The Broadway Building is a new facility designed for the Faculty of Engineering and Information Technology (FEIT) of the University of Technology, Sydney (UTS) in Australia. It is also known as the Information Technology and Engineering (ITE) Building.
It is designed by Denton Corker Marshall. The architects were chosen in August 2009 through the Broadway Building Design Competition conducted among six short-listed Australian architectural firms based on an international two-stage design-excellence competition.
The FEIT building incorporates modern technology and was designed with strong consideration for the environment and sustainability. The building is spread over 42,000m² and cost A$180m ($139m). Construction was started in mid-2010 and completed in June 2014.
Waterman Sydney was selected as the mechanical, electrical and environmentally sustainable development (ESD) consultant for the project.
The Broadway Building project is part of the UTS City Campus Master Plan for creating an iconic, pedestrian friendly university.
The master plan consists of new buildings, including the Student Housing Tower, which is an underground multipurpose sports and leisure facility, and new office space for the Faculty of Arts and Social Sciences (FASS).
The master plan also includes a number of refurbishment projects and an upgrade to the Great Hall, the principal ceremonial space of UTS. The projects are being completed in stages starting from December 2009.
The building is located at the corner of Wattle Street and Broadway Road in Sydney. It forms a gateway to the new UTS City Campus and the southern central business district (CBD) of Sydney.
The building is designed as a single sculpture with 12 floors above ground and four below. All the floors are enclosed by a tilted façade. The building is clad on four sides by skewed and tilted plates. The façade design creates a series of triangular openings in each corner. The opening extends to the ground level and forms the building’s entrances.
The main volume of the ITE building was eroded with a crevasse for pedestrian access. The atrium formed by the crevasse runs all through the building in both horizontal and vertical directions. Research, learning, teaching and social spaces are located in the flexible and functional spaces distributed around the floor-to-roof atrium.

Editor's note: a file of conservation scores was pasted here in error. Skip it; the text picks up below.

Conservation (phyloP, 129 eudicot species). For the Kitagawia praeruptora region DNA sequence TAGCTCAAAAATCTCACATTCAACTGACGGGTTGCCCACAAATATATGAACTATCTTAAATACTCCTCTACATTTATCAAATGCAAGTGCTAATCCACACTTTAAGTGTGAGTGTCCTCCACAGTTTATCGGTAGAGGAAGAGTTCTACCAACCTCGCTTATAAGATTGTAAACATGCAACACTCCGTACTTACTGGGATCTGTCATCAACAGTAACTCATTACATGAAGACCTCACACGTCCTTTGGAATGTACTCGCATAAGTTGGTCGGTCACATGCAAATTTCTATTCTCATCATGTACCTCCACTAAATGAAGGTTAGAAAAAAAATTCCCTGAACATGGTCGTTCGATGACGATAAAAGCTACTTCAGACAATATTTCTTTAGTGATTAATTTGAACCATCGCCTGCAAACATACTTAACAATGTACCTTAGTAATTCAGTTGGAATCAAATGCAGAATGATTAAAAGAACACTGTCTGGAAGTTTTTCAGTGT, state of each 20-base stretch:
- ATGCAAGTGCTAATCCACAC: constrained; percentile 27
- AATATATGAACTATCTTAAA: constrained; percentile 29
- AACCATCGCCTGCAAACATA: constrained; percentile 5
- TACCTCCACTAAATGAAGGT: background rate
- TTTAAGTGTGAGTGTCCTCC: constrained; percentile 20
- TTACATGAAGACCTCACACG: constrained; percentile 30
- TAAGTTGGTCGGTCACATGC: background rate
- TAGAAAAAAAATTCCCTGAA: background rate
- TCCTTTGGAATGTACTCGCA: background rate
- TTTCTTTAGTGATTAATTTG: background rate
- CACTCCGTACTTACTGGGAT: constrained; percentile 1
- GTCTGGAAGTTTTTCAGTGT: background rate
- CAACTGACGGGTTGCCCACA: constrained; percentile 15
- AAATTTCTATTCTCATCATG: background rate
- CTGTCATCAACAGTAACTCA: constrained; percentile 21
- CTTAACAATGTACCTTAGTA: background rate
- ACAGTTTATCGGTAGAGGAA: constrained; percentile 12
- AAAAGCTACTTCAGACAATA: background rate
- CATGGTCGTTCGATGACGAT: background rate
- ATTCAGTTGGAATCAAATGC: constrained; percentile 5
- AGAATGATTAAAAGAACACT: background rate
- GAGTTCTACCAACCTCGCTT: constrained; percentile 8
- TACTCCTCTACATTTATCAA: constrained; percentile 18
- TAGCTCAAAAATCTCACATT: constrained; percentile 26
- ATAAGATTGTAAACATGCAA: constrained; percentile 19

The atrium also acts as an entrance to the building and connects the surrounding locality to the UTS education precinct. Semi-transparent angled screens of the façade offer views of the internal activities of the building to the public. The façade design allows natural light and fresh air into the building.
Construction of the stadium started in December 2014 and will be completed by the end of 2017, in time for the start of the 2018 Australian Football League season.
The façade plates were built with perforated aluminium. A series of gills were created on the surface of each aluminium plate by creasing. The gills on the angled screens create semi-transparency and provide visual reinforcement to the plate as skin, making the facade appear like a living, breathing structure.
The plates were further perforated in the shapes of binary language of ‘0’s and ‘1’s to enhance its permeability. The perforated binary code is the translation for the words ‘University of Technology Sydney Faculty of Engineering and Information Technology’. The façade design makes the project a landmark in the urban context and also technically differentiates the University of Technology building.
The UTS Faculty of Engineering and Information Technology targets a five-star Green Star energy rating. It deploys a strategy aimed to save energy consumption by about 30% to 45% compared with a similar educational building.
The ESD initiatives include saving between 20% and 30% potable water and reduction of greenhouse gas emissions by about 50%. The structure has a 450m² solar array, low-energy lighting and an under-floor air distribution system. The binary code screen with its double-glazed façade saves approximately 15% of operational energy for the building.
The ITE building has academic offices, lecture halls, teaching laboratories, seminar rooms and 12 levels of research laboratories. It can accommodate approximately 500 staff, and 4,300 students and visitors. The social spaces include a students’ union area, retail outlets at the street edges, a lecture complex and car parking.
Demolition of three existing buildings on the site was started in September 2010 and was completed in November. Cardinal Project Services was the demolition contractor. Excavation work began in early 2011.
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